We live in a time where electronic devices deliver speed and convenience. So to consider ditching our laptops and tablets in favour of the humble pen and paper seems a little absurd.
Many prefer to use a laptop to aid note taking during business meetings, with reasons being that it is quicker, more accurate and legible than notes written in long-hand.
Personally, I am never far away from a notepad and pen.
Most days I rely on pen and paper to take notes during meetings, write down ideas for clients, outline articles or compile a list of what needs to be done that day. I consider myself old-school in that respect but it’s always helped bring order and clarity to my busy day.
However, it turns out there is something more scientific behind my note-taking method. According to research, taking notes by hand may be the key to helping you remember conceptual information over the long term.
The Pen is Mightier than the Keyboard
Technology has carved out a new way of collaborating and sharing ideas.
Laptops can help you take notes quicker, engage in online activities and demonstrations, and collaborate more easily on projects. Despite their popularity, using a laptop in an education setting such as lectures is still seen as controversial due to distractions being a click away.
“Our new research suggest that even when laptops are used as intended – and not for buying things on Amazon during class – they still may be harming academic performance,” said psychological scientist Pam Mueller of Princeton University, lead author of the study “The Pen is Mightier Than the Keyboard: Advantages of Longhand Over Laptop Notetaking” published in the journal Psychological Science.
The study demonstrated that students who take notes by paper learn more. It also found that students who used laptops took a larger amount of notes that contained more words and verbatim, yet they were unable to retain that information as effectively.
Those who took notes in longhand performed significantly better on conceptual questions than those who used laptops. Each set of note takers, however, performed equally well when recalling facts.
Researchers suggest that note takers internalise learning, as they need to sift out the information they deem to be necessary, important and relevant. This later on, aids better comprehension and assists long-term memory retention.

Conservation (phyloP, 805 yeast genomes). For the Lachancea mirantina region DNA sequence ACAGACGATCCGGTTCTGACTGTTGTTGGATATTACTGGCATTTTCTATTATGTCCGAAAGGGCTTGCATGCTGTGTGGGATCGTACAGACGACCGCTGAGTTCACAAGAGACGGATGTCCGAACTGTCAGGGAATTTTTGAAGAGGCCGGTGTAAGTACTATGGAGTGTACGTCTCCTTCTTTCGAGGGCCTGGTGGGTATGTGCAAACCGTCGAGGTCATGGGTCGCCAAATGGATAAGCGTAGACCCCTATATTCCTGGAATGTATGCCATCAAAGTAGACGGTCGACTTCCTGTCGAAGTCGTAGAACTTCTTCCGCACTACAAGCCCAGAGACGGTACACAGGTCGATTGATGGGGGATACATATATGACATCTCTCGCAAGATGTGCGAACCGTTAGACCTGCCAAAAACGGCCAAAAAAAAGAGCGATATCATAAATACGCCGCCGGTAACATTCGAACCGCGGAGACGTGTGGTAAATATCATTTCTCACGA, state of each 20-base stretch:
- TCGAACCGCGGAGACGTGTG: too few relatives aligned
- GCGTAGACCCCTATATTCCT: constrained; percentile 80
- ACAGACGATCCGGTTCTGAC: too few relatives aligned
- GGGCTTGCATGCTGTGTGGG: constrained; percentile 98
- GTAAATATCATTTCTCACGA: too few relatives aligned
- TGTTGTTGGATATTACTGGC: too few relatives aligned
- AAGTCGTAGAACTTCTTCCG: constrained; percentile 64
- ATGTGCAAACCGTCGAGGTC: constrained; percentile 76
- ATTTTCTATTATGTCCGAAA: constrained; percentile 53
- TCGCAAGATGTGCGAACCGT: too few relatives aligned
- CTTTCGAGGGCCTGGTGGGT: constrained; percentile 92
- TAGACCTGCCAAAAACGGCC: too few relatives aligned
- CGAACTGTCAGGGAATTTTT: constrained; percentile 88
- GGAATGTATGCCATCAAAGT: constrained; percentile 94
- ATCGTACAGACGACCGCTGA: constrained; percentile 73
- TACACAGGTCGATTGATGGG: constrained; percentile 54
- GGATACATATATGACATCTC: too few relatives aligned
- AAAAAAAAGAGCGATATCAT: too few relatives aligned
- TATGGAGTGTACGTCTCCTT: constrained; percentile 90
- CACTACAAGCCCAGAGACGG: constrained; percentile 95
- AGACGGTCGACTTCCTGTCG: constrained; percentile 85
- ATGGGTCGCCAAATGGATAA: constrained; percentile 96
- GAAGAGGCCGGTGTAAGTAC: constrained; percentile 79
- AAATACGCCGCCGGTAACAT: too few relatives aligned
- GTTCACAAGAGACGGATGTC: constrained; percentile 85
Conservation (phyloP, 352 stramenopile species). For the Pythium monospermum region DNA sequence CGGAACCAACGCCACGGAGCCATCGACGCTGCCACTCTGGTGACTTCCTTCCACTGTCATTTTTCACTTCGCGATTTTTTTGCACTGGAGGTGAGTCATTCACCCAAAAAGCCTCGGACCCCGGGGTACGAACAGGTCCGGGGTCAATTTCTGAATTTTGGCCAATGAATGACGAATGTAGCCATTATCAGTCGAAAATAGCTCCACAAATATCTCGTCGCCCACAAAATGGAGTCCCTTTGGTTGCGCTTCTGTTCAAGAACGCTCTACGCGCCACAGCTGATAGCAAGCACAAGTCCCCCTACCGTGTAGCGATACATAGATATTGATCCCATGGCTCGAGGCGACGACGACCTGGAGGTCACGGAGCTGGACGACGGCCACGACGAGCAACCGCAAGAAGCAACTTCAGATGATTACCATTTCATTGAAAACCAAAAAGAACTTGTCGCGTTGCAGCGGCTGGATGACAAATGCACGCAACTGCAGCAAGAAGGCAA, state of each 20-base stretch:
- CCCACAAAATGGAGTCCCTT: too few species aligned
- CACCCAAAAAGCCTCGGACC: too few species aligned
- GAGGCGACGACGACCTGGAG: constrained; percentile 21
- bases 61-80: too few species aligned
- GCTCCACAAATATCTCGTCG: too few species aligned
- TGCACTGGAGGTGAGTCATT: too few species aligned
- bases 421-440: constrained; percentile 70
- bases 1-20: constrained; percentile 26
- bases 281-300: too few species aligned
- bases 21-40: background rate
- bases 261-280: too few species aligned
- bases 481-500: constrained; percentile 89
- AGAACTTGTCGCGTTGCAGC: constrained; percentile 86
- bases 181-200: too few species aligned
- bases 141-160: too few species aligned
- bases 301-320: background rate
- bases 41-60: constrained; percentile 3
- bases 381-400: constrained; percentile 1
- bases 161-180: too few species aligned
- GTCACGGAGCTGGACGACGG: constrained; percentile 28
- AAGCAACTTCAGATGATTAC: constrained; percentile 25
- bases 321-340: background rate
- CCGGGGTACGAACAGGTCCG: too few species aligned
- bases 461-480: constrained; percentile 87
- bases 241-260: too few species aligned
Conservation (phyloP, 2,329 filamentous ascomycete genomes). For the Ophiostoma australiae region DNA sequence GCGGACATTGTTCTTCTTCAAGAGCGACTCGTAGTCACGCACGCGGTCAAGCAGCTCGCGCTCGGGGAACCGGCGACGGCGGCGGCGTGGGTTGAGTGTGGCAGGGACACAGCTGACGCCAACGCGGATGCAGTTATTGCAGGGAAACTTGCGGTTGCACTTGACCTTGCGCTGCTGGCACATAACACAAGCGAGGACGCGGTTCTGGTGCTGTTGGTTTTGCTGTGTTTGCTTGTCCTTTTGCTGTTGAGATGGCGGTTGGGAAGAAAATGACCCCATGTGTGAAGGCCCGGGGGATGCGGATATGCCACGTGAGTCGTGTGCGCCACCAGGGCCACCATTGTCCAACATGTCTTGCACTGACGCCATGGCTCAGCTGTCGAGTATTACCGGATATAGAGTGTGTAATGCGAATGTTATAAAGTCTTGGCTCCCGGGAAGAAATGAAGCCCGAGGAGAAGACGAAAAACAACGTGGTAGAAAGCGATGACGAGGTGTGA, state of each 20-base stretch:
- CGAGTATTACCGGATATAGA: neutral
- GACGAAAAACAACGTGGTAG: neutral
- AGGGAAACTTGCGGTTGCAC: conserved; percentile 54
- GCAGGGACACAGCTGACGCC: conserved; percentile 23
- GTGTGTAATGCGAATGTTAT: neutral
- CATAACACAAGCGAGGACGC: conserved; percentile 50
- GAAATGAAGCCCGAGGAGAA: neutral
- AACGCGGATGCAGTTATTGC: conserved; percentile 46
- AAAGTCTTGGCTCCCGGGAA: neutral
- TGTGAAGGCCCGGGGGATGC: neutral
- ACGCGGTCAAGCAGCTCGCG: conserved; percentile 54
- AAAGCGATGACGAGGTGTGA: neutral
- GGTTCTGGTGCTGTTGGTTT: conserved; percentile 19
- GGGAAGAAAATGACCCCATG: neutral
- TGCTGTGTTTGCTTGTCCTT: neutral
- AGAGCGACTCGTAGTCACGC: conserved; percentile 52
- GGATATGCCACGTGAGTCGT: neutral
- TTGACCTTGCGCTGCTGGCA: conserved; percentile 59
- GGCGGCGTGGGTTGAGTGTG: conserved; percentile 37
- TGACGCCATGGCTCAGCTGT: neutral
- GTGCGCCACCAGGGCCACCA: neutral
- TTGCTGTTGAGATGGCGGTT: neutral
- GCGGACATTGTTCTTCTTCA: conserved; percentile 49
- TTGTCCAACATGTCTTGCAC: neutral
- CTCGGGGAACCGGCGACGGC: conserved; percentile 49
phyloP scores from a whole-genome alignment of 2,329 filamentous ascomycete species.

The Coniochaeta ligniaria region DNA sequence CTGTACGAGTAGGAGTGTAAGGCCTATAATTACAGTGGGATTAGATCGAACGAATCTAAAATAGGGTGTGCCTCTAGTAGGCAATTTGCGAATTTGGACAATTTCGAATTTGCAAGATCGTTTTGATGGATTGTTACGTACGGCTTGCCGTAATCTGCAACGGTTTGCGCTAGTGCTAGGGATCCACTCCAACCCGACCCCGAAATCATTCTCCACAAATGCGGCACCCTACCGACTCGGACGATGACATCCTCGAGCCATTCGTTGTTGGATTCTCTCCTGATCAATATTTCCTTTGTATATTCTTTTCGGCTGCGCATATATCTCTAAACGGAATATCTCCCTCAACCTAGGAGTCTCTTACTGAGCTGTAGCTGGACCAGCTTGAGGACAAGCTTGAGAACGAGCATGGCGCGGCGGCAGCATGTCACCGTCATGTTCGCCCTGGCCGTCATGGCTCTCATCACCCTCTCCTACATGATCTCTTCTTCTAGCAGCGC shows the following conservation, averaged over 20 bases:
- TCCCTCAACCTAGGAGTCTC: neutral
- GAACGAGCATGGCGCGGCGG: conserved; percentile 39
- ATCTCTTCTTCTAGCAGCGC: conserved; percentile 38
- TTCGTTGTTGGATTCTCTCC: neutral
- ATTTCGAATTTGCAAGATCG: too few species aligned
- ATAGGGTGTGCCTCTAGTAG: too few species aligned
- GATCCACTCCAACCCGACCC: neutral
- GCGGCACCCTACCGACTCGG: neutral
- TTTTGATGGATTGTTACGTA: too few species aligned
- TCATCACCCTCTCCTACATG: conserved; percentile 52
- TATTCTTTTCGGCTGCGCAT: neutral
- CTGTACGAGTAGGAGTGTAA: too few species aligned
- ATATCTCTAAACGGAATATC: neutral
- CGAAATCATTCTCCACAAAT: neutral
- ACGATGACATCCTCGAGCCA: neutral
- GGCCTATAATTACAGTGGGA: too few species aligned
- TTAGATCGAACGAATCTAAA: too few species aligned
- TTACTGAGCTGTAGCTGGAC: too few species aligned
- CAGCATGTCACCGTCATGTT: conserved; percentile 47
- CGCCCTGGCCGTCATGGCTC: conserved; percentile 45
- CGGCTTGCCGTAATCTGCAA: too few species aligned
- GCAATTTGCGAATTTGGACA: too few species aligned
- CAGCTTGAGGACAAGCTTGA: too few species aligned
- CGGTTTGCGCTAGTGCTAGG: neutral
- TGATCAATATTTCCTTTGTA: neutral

“It may be that longhand note takers engage in more processing than laptop note takers, thus selecting more important information to include in their notes, which enables them to study this content more efficiently, “ researchers wrote.
Could Tech Be Harming Meetings?
According to a LogMeIn report, 73% of workers take in a laptop, a device or a combination of the two into a meeting.
Yet the justification for tech in meetings seems to be working against what they are used for in the first place.
If an email arrives mid-meeting then you are more than likely going to read it. Even if you aren’t reading emails but taking notes on your laptop instead, it could be that you are taking too many.
And if you pride yourself on being able to multitask, science has proven that it is impossible to do so.
So really, despite what workers say, they aren’t actually getting much work done or retaining important information from the meeting.
Paul Devoy decided to take action and ban all smart phones, tablets and laptops from meetings. It may seem like a draconian rule, however, the head of Investors in People, the UK body that sets workplaces standards, found that the result was workers being more productive and focussed.
He has also banned PowerPoint presentations from meetings, which he says now helps discussion flow more freely.
Is It Time To Go Topless?
Back in 2008 ‘Topless meetings’ became one of the top buzzwords of the year. Though, it’s not quite as sexy as it sounds.
Put simply, topless meetings are where workers are banned from bringing in laptops or any other electronic device in a bid to make meetings flow, and free from distraction.
Admittedly, devices can actually help meetings through file-sharing or viewing documents without having to use a projector. You can access materials without walking back to your desk, disrupting the flow of the meeting
So without completely banning devices, how can we ensure that meetings are more productive?
Kathleen Owens, president and manager of Novell and Attachmate published an article in Fast Company saying the best way to be productive is to keep meetings short, focused and with an end goal in mind.
She also suggested that when starting a new project to hand out pens and notebooks to each person, encouraging them to write and not type.
I have come across many ideas on how to limit the use of technology and remain engaged in meetings. Perhaps a better way is think about whether your meeting will benefit from technology and being aware of how you make notes. Will you be discussing information such as to-do lists or important data? If so, then an electronic device will enable you to accurately record this information.
If it’s a presentation then maybe leave the laptop at your desk, pick up your notepad and give your memory a chance to thrive.